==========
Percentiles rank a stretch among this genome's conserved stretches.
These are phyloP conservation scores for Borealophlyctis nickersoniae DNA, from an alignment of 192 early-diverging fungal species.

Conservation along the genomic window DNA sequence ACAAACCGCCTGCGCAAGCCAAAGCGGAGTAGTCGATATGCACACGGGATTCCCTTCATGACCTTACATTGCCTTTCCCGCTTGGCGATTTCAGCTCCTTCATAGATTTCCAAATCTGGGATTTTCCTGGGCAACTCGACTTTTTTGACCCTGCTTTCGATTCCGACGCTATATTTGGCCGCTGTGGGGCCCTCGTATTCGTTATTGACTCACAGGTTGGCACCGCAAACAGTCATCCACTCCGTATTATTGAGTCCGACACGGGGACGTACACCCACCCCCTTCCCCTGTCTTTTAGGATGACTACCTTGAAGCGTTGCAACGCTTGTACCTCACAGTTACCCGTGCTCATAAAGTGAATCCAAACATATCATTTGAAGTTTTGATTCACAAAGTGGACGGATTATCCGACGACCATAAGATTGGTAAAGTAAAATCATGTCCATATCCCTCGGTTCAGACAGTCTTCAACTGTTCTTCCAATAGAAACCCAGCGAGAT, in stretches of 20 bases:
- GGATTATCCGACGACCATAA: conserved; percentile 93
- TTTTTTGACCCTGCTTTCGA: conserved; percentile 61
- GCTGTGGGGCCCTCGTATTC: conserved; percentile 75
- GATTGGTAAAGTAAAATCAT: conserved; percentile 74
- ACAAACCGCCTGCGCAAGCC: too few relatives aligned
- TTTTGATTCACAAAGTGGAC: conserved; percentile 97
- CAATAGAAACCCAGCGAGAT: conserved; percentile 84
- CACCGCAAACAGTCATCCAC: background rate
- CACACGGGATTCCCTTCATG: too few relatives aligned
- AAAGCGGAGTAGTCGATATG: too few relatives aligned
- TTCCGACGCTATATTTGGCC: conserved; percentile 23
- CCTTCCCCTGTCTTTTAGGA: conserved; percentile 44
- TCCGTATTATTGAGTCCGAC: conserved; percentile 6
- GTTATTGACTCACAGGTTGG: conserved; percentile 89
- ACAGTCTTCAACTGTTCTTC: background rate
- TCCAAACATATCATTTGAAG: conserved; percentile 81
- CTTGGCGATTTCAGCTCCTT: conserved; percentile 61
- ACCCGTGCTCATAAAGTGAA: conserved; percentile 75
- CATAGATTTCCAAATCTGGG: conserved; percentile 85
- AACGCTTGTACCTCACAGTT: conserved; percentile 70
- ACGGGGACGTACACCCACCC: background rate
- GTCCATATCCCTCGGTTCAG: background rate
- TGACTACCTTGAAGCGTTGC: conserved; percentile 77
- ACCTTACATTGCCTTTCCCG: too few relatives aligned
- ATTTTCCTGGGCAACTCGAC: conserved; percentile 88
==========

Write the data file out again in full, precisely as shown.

Percentiles rank a stretch among this genome's conserved stretches.
These are phyloP conservation scores for Borealophlyctis nickersoniae DNA, from an alignment of 192 early-diverging fungal species.

Conservation along the genomic window DNA sequence ACAAACCGCCTGCGCAAGCCAAAGCGGAGTAGTCGATATGCACACGGGATTCCCTTCATGACCTTACATTGCCTTTCCCGCTTGGCGATTTCAGCTCCTTCATAGATTTCCAAATCTGGGATTTTCCTGGGCAACTCGACTTTTTTGACCCTGCTTTCGATTCCGACGCTATATTTGGCCGCTGTGGGGCCCTCGTATTCGTTATTGACTCACAGGTTGGCACCGCAAACAGTCATCCACTCCGTATTATTGAGTCCGACACGGGGACGTACACCCACCCCCTTCCCCTGTCTTTTAGGATGACTACCTTGAAGCGTTGCAACGCTTGTACCTCACAGTTACCCGTGCTCATAAAGTGAATCCAAACATATCATTTGAAGTTTTGATTCACAAAGTGGACGGATTATCCGACGACCATAAGATTGGTAAAGTAAAATCATGTCCATATCCCTCGGTTCAGACAGTCTTCAACTGTTCTTCCAATAGAAACCCAGCGAGAT, in stretches of 20 bases:
- GGATTATCCGACGACCATAA: conserved; percentile 93
- TTTTTTGACCCTGCTTTCGA: conserved; percentile 61
- GCTGTGGGGCCCTCGTATTC: conserved; percentile 75
- GATTGGTAAAGTAAAATCAT: conserved; percentile 74
- ACAAACCGCCTGCGCAAGCC: too few relatives aligned
- TTTTGATTCACAAAGTGGAC: conserved; percentile 97
- CAATAGAAACCCAGCGAGAT: conserved; percentile 84
- CACCGCAAACAGTCATCCAC: background rate
- CACACGGGATTCCCTTCATG: too few relatives aligned
- AAAGCGGAGTAGTCGATATG: too few relatives aligned
- TTCCGACGCTATATTTGGCC: conserved; percentile 23
- CCTTCCCCTGTCTTTTAGGA: conserved; percentile 44
- TCCGTATTATTGAGTCCGAC: conserved; percentile 6
- GTTATTGACTCACAGGTTGG: conserved; percentile 89
- ACAGTCTTCAACTGTTCTTC: background rate
- TCCAAACATATCATTTGAAG: conserved; percentile 81
- CTTGGCGATTTCAGCTCCTT: conserved; percentile 61
- ACCCGTGCTCATAAAGTGAA: conserved; percentile 75
- CATAGATTTCCAAATCTGGG: conserved; percentile 85
- AACGCTTGTACCTCACAGTT: conserved; percentile 70
- ACGGGGACGTACACCCACCC: background rate
- GTCCATATCCCTCGGTTCAG: background rate
- TGACTACCTTGAAGCGTTGC: conserved; percentile 77
- ACCTTACATTGCCTTTCCCG: too few relatives aligned
- ATTTTCCTGGGCAACTCGAC: conserved; percentile 88